A Self-Review of Goalden Sky

What I like and what I don’t like about my own book! On this page I dare to self-review Goalden Sky!*

Goalden Sky  is my latest published book, a sequel (probably not the last) to my first book Goalden Girl, continuing the adventures of Gemma Sutherland and her girls’ football team at Naylorsfield School. Goalden Sky was published in 2014, seven years after Goalden Girl, in response to nagging from readers who wanted a sequel. The titles of both books are a play on words: goalden as in ‘goal’. At the end of Goalden Girl, Daz, Gemma’s friend, jokes that Gemma is a ‘goal-den’ girl because she can score goals.

Why did the sequel take seven years to write? Well, because I’ve had other tales to tell in between like Abbie’s Rival, Epiworld and Big Brother. I generally take about two years to write a book, thanks to real life getting in the way as it so often does!

In Goalden Sky, Gemma is another year older and is still playing football for her school, although her dad wants her to turn her attention to her up-and-coming exams. She’s now firm friends with old enemy Tyrone and Portia, her loathsome stepsister, becomes the focus of the story when she has a serious accident and ends up in a wheelchair. The tale revolves around Gemma, Tyrone and their friend Daz trying to help Portia get back on her feet and to get her interested in football again, and so we ask ourselves: is there a golden sky at the end of the storm for Portia? Will she ever walk again? There are sub-plots, too, such as the blossoming romance between Daz and star goalkeeper Tanya. The characters are older now than they were in Goalden Girl and sensitive relationships are coming into play: that’s why I placed Goalden Sky in the teen fiction category. Will Gemma and Tyrone end up in a relationship, too? Who knows?

What I Like

I love the cover: the colour of the sky reflects the gold of ‘goalden’ and there’s a picture of Gemma taking a throw-in from the sideline. The cover tells us this is a story about a girl who plays football, just like the cover for Goalden Girl did.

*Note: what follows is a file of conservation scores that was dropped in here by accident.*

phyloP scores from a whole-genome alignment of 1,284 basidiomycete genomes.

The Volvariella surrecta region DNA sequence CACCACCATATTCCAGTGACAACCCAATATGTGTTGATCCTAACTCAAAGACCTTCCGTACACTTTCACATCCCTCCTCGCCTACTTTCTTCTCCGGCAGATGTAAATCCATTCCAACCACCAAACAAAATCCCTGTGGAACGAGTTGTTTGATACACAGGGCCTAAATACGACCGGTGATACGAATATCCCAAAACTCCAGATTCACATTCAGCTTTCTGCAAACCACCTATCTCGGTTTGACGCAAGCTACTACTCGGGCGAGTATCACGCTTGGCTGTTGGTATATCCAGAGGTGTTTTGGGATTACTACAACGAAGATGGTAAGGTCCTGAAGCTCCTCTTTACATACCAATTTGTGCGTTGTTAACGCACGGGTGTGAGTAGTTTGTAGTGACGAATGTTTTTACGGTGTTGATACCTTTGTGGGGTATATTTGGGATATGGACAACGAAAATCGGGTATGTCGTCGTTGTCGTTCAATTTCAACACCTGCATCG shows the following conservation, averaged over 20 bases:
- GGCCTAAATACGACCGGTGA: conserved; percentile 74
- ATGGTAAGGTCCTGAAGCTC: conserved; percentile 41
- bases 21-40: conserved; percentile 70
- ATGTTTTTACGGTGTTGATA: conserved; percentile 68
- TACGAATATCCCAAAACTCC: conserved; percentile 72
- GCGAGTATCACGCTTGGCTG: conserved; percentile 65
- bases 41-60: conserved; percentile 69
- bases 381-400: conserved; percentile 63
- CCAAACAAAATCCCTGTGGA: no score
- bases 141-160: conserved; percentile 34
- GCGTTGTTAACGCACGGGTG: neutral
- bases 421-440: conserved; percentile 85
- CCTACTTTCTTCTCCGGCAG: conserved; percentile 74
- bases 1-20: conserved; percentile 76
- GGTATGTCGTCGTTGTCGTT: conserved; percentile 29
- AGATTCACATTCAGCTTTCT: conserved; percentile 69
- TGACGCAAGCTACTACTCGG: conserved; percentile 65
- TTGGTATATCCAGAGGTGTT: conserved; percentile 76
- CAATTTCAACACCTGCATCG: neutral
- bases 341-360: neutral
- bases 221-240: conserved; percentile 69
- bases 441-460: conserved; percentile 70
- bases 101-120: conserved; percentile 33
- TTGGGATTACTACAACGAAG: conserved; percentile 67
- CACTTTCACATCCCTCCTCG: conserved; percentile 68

I also like the fact this is a story of life outside of football, just as Goalden Girl is. Gemma has had many crosses to bear in her young life: her mum and younger sister died over a year ago, her dad remarried and divorced and she’s saddled with a stepsister, Portia, for whom she doesn’t have much time, yet Portia’s plight brings out the best in Gemma: she does care about other people, even if she isn’t perfect herself. Not only does Portia have a problem, so does Tanya, and there are the issues Gemma has with her dad. Will he put his foot down and make her give up football to devote to her studies instead? This book isn’t only about Portia’s problems, but also how Gemma can overcome all the challenges she faces.

There is also plenty of football to keep the reader going.

What I Don’t Like

Despite the sensitivity of personal relationships between the characters, I should never have placed this book in the teen/YA fiction category, for I believe this has cost me readers! I’ve found that fewer people have read Goalden Sky or are willing to review the book. I’m unsure if this is because of the plot or because sequels in general don’t go down as well, or did I simply just leave it too long between the original and the sequel? I don’t know. I did market the book as a sequel to the original. Those who have reviewed the book are generally in favour of the plot, but I think on reflection I should have kept the story in the children’s fiction category. There’s only a hint of a liaison between Daz and a girl called Cerys; apart from that, nothing much, but I know parents can be sensitive about that sort of thing.

It means that a second sequel will have to be placed in YA/teen fiction category because the characters will be older again.

All that said, the story of Gemma and her friends was unfinished at the end of Goalden Girl and remains so at the end of Goalden Sky. A third sequel is on the cards. At the time of writing I don’t know what the title will be, but I’m sure the word Goalden will feature in it somewhere, and Gemma’s and Portia’s stories will continue.

* This review is for this site only

February 17, 2016

Penelope Burns

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